A Windows Service initially displays the Service’s graphical designer which you can ignore–open its code file by double clicking on the designer. There are two key events in a Windows Service’s life: when it starts and when it stops. The methods associated with these events (OnStart and OnStop) are, typically, where you’ll want to load your host and where you’ll want to shut your host down. I’m going to create my host in the OnStart event and shut it down in the OnStep event (for the following code to work, you’ll need to add using statements for System.Web.Http.SelfHost and System.Web.Http to Service’s code file). Since that means that my HttpSelfHostServer must be available in both methods, I declare it at the class level:

 partial class PHVService : ServiceBase
{
  private HttpSelfHostServer shs;

First, create an HttpSelfHostConfiguration object that will specify how your service behaves. When you instantiate the HttpSelfHostConfiguration object pass it the endpoint for your service (the initial part of the endpoint will have to be the name of the computer that your service is running on–the rest is up to you):

 protected override void OnStart(string[] args)
{
  HttpSelfHostConfiguration hcfg =
    new HttpSelfHostConfiguration("http://phvis.com/MyServices");

The configuration object gives you the ability to configure a great many things about your service–all but one of which is optional. You must set up a route to the controller that makes up your service. This example sets up the simplest possible route (“http://phvis.com/MyServices/Customers”) and ties it to a controller called CustomerManagementController:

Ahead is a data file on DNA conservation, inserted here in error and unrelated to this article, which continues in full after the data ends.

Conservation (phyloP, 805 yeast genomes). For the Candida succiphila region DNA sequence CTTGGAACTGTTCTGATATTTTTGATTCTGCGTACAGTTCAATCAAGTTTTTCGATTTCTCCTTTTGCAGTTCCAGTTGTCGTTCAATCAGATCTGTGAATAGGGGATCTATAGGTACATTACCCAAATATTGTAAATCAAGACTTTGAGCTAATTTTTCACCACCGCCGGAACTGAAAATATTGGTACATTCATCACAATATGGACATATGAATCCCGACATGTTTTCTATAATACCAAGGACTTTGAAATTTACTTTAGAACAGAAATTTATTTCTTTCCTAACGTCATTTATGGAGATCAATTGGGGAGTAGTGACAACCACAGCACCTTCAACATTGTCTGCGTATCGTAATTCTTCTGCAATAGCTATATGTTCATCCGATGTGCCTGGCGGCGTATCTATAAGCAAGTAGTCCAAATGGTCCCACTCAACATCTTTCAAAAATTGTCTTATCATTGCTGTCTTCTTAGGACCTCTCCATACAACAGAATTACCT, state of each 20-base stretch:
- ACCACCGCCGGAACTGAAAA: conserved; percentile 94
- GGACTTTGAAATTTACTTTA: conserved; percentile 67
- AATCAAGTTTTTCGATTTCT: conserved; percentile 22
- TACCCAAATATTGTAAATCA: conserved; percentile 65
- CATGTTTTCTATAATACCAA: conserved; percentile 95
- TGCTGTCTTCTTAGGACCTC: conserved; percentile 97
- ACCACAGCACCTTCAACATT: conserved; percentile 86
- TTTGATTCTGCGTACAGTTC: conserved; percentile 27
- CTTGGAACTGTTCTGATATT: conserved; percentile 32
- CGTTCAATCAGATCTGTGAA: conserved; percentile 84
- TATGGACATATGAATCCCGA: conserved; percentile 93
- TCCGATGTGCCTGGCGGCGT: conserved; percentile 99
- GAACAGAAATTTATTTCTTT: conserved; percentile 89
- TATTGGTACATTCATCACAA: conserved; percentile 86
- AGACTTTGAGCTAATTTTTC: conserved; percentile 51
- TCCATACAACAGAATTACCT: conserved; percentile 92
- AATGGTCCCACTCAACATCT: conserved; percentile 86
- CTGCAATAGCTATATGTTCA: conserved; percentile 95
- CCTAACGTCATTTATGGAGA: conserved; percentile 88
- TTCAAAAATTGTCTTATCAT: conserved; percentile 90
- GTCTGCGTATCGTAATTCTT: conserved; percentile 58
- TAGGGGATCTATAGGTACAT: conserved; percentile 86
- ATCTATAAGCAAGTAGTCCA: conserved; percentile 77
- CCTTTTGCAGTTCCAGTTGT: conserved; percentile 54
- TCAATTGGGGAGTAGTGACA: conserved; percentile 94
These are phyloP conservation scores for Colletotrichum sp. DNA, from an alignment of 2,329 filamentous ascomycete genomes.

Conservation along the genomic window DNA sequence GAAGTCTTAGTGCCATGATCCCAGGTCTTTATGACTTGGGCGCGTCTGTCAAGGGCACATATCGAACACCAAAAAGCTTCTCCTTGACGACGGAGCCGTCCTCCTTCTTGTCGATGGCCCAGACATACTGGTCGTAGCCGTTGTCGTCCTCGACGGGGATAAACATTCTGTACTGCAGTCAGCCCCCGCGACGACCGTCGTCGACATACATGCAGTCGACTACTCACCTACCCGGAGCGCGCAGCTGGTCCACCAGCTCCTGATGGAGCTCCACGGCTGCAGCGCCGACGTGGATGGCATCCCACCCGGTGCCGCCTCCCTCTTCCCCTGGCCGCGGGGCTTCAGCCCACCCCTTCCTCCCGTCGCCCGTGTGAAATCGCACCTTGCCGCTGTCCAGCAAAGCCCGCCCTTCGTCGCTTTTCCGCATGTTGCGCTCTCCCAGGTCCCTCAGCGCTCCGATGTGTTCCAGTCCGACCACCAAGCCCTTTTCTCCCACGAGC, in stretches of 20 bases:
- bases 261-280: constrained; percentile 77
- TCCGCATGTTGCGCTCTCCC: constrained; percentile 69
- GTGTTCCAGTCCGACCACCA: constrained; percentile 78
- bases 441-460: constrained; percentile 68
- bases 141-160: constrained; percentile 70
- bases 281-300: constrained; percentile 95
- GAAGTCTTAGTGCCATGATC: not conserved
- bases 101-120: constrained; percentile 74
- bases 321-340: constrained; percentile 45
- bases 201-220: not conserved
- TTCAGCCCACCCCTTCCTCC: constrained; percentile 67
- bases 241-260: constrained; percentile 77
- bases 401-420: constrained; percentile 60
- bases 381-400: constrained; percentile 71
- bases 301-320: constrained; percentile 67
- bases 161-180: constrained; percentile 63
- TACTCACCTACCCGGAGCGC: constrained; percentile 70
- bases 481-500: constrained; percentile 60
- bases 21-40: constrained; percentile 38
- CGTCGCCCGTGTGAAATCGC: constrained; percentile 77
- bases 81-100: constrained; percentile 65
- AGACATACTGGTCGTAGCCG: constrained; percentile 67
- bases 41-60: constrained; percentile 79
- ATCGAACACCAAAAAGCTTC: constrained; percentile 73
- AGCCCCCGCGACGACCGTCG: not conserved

hcfg.Routes.MapHttpRoute("CustomerServiceRoute",
                         "Customers",
                         new { controller = "CustomerManagement" });

Finally, you’ll want to open your host. Create your HttpSelfHostServer, passing your configuration object,and then call the host’s OpenAsync method:

shs = new HttpSelfHostServer(hcfg);
shs.OpenAsync();

The OnStop method is simpler. When the service is shut down (as part of the server shutting down, for instance) this method will be called automatically. In the OnStop method, you want to call the HttpSelfHostServer object’s CloseAsync method to start shutting down your host. However, I don’t think it would be a good practice to let the service continue to the end of its OnStop method until your host really has shut down. So, in this code, I’ve used the Await method to hold execution until the CloseAysnc method completes (I also call the host’s Dispose method just to free up any remaining resources that the host might be controlling):

protected override void OnStop()
{
  shs.CloseAsync().Wait();
  shs.Dispose();
}

There’s still stuff to do. It’s still your responsibility to create the Web API controller referenced in the route you created. You should also create a setup project you can use to install your Windows Service on its server. And, of course, while I’ve shown you how to create your own host, I haven’t shown you how you can configure your Web API service. That’s another post.

Learning Tree has an excellent course about creating services in .NET that covers the ASP.NET Web API: WCF and Web API .NET Services: A Comprehensive Hands-On Introduction.

Peter Vogel

1 Response to “Creating Your Own Host for a Web API Service”



  1. 1 Processing Messages in a Self-Hosted Web API Service « Perspectives on .NET Programming From Learning Tree International Trackback on January 20, 2013 at 12:04 pm